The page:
The Moon in conjunction with Venus and Jupiter, with the Very Large Telescope in the foreground. Image © Y. Beletsky, ESO, 2009.

Close approach of the Moon and Venus

Dominic Ford, Editor
From the Appulses feed

Please wait
Loading 0/4
Click and drag to rotate
Mouse wheel to zoom in/out
Touch with mouse to dismiss
The sky at

The Moon and Venus will make a close approach, passing within 4°07' of each other. The Moon will be 26 days old.

From Cambridge, the pair will be difficult to observe as they will appear no higher than 12° above the horizon. They will be visible in the dawn sky, rising at 04:13 (EDT) – 1 hour and 36 minutes before the Sun – and reaching an altitude of 12° above the eastern horizon before fading from view as dawn breaks around 05:29.

Begin typing the name of a town near to you, and then select the town from the list of options which appear below.

The Moon will be at mag -10.6 in the constellation Pisces, and Venus at mag -4.1 in the neighbouring constellation of Aquarius.

The pair will be too widely separated to fit within the field of view of a telescope, but will be visible to the naked eye or through a pair of binoculars.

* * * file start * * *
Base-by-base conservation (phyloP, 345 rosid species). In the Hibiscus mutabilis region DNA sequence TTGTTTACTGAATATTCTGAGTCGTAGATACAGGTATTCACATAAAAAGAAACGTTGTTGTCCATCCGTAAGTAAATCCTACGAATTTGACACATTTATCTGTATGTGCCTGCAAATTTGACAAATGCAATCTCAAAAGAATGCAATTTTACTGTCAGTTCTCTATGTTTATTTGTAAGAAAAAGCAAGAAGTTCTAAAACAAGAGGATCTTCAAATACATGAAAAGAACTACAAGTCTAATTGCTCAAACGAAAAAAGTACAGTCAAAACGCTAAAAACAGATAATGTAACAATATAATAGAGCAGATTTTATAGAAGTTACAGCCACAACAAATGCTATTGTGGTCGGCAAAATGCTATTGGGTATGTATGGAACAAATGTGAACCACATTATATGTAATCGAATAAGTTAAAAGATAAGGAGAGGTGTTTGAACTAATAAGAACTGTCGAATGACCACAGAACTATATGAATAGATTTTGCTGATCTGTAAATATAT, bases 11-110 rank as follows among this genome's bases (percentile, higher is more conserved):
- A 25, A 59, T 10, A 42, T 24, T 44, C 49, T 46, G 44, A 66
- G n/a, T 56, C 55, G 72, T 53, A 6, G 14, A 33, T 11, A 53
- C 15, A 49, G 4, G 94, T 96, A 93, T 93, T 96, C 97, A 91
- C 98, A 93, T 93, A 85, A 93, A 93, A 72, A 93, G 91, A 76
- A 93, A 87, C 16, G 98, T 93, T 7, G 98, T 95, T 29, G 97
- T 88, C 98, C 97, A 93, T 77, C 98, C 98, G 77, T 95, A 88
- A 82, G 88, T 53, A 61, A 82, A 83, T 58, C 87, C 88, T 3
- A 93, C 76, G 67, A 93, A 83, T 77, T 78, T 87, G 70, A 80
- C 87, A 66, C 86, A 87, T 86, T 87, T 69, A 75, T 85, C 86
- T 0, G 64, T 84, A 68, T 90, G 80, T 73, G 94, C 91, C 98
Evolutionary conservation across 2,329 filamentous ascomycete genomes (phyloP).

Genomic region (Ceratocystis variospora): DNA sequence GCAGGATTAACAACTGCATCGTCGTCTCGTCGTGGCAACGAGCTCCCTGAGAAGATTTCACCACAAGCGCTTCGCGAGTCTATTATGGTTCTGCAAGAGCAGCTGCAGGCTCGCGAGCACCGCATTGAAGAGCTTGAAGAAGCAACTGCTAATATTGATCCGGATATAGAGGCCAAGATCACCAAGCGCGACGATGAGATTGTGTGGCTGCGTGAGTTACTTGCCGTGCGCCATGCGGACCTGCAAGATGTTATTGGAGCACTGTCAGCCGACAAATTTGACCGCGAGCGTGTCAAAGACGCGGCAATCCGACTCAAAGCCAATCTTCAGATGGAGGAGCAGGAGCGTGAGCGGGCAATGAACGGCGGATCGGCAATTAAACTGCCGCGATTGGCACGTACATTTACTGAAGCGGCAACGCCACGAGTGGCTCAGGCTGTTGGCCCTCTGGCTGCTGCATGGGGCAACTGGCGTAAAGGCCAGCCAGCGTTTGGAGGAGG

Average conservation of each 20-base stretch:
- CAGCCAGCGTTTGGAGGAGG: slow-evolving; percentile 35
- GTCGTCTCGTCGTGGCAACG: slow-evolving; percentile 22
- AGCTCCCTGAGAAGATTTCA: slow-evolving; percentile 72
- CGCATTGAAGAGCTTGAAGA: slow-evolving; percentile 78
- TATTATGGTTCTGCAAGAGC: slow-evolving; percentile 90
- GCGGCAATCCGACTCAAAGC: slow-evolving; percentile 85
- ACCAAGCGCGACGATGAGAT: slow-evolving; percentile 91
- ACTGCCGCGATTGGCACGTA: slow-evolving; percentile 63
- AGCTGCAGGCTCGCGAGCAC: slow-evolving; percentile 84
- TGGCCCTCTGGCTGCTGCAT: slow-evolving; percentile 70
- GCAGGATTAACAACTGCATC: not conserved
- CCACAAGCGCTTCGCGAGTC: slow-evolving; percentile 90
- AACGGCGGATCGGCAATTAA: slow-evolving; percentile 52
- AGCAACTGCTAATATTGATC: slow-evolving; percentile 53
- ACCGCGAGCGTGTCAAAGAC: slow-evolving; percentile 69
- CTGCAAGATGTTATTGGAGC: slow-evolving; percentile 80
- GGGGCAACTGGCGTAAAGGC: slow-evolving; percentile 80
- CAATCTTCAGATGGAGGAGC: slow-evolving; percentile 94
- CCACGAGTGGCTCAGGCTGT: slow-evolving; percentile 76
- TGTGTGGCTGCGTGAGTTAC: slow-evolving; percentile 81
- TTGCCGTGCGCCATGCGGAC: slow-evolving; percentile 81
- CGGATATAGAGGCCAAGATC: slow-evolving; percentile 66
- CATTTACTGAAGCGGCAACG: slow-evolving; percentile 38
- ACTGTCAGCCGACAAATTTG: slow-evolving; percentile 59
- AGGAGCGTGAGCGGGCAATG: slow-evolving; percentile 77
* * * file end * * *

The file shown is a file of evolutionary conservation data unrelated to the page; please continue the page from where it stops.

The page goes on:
At around the same time, the two objects will also share the same right ascension – called a conjunction.

A graph of the angular separation between the Moon and Venus around the time of closest approach is available here.

The positions of the two objects at the moment of closest approach will be as follows:

Object Right Ascension Declination Constellation Magnitude Angular Size
The Moon 23h25m40s -00°18' Pisces -10.6 32'05"7
Venus 23h31m00s -04°12' Aquarius -4.1 17"7

The coordinates above are given in J2000.0. The pair will be at an angular separation of 43° from the Sun, which is in Aries at this time of year.

The sky on 25 April 2014
Sunrise
05:47
Sunset
19:35
Twilight ends
21:21
Twilight begins
04:01

26-day old moon
Waning Crescent

13%

26 days old

Planets
Rise Culm. Set
Mercury 05:49 12:40 19:30
Venus 04:13 10:00 15:47
Moon 03:44 09:40 15:36
Mars 17:26 23:17 05:13
Jupiter 09:55 17:30 01:08
Saturn 20:39 01:48 06:52
All times shown in EDT.

Source

The circumstances of this event were computed using the DE405 planetary ephemeris published by the Jet Propulsion Laboratory (JPL).

This event was automatically generated by searching the ephemeris for planetary alignments which are of interest to amateur astronomers, and the text above was generated based on an estimate of your location.

Related news

23 Mar 2014  –  Venus at greatest elongation west
09 May 2015  –  Venus reaches highest point in evening sky
06 Jun 2015  –  Venus at greatest elongation east
21 Oct 2015  –  Venus reaches highest point in morning sky

Image credit

The Moon in conjunction with Venus and Jupiter, with the Very Large Telescope in the foreground. Image © Y. Beletsky, ESO, 2009.

Cambridge

Latitude:
Longitude:
Timezone:

42.38°N
71.11°W
EDT

Color scheme